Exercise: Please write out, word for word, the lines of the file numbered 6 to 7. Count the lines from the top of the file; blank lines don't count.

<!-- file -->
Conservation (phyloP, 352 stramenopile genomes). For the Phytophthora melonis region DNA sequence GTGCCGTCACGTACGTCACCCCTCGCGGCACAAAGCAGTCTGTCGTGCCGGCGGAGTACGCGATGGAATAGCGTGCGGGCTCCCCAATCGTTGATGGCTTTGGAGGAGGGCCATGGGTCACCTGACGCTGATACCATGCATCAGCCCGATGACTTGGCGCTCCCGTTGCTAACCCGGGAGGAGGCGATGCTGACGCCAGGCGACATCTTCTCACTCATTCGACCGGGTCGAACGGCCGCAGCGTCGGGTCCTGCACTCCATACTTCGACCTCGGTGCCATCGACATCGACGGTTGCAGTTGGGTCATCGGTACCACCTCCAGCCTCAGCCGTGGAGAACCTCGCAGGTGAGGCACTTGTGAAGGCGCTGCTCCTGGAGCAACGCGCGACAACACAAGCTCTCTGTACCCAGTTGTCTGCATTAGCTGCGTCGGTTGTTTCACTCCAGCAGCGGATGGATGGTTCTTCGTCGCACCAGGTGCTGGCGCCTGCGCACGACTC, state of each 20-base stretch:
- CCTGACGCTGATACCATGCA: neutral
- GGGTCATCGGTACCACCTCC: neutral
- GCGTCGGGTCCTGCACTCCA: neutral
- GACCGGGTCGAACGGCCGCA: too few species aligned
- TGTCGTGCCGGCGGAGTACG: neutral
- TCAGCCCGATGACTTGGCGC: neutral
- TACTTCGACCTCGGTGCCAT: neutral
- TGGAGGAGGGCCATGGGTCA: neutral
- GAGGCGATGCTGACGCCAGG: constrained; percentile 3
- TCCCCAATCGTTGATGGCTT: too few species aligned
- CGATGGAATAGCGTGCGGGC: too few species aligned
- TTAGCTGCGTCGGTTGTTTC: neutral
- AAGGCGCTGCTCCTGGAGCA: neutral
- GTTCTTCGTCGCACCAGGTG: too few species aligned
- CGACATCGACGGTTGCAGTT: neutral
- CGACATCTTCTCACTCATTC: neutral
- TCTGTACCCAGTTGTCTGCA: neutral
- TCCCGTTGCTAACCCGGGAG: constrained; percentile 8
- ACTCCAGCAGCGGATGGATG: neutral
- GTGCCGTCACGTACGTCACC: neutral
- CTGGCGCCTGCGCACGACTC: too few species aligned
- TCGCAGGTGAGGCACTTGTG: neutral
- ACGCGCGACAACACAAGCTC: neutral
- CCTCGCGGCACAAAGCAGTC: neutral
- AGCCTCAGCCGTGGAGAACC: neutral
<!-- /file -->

- TGTCGTGCCGGCGGAGTACG: neutral
- TCAGCCCGATGACTTGGCGC: neutral